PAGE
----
Monday, April 11, 2011

Brazilians mourn school shooting victims

Tears and sadness overflowed in Rio de Janeiro over the weekend as funerals were held for twelve students killed in a school shootout. It may never be known why 23-year-old Wellington Menezes Oliveira indiscriminately opened fire at the children on Thursday though he reportedly left a suicide letter giving his burial instructions.

Last week’s tragedy shined a light on Brazil’s already strict gun control laws. According to the AP potential gun purchasers must meet a strict series of requirements including being at least 25 years old, passing a psychological exam and having no criminal record. Yet police charged two suspects with illegally selling the murder weapon with its serial number scratched off to Oliveira.

A parliamentary commission found that 580,000 handguns were sold illegally in the state of Rio de Janeiro or over double the amount of legally registered guns. It’s unknown if the weapon in the Oliveira’s shooting was one of the estimated tens of thousands of weapons sold illicitly into Brazil.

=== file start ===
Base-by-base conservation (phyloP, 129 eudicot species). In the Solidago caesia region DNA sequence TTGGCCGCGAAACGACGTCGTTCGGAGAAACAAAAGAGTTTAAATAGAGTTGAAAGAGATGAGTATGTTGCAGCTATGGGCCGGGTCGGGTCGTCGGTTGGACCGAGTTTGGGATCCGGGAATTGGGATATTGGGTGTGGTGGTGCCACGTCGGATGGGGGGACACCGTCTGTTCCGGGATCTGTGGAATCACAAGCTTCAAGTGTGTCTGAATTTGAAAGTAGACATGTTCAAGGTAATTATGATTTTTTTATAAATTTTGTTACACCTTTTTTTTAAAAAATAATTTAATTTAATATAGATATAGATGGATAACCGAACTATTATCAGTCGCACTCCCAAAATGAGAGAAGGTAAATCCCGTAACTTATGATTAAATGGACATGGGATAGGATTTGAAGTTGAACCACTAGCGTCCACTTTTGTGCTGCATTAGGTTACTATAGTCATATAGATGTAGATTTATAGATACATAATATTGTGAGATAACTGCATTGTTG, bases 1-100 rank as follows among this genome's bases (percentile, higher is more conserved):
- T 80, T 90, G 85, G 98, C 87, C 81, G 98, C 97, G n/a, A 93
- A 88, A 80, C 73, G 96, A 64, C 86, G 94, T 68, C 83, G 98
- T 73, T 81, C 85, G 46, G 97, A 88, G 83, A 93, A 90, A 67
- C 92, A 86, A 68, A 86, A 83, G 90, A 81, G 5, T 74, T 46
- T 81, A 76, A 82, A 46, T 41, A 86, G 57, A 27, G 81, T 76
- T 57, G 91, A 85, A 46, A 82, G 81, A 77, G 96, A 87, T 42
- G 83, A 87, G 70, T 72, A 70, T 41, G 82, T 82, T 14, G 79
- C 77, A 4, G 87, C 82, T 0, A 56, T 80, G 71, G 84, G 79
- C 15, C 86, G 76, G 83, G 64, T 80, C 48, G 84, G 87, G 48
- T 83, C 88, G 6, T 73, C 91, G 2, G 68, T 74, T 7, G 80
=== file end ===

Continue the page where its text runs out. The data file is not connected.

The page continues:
Lawmakers and activists on both sides of the gun control debate have used the tragedy to support their respective positions. “I will fight so that this doesn’t lead to a person being prohibited from having the right to have an arm to defend their family and property,” said gun rights backed Congressman Onyx Lorenzoni. On Sunday, meanwhile, a rally was held at Copacabana beach in favor of greater action to control arms trafficking.

While the gun control debate gathers steam, it would be a pity if it were to overshadow Brazil’s mental health issues. It seems that the demons of Oliveira’s mind unfortunately got the better of him:
As vigils were held for about 10 children still in the hospital, investigators and family members revealed new details about Mr. Oliveira. Police officials said he had been introspective as a boy, methodical and unsociable. Teachers told the police he had been bullied at school.

Family members had chastised him for saying that he was impressed by the Sept. 11 attacks, and for saying that he wanted to send a plane crashing into Rio’s Christ the Redeemer statue.

The police said telephone records showed that in the past eight months Mr. Oliveira had called just one number: a tavern near his home that delivered food.
Image- Reuters via BBC News
Online Sources- Xinhua, LAHT, UPI, MSNBC, AFP, CNN, New York Times,

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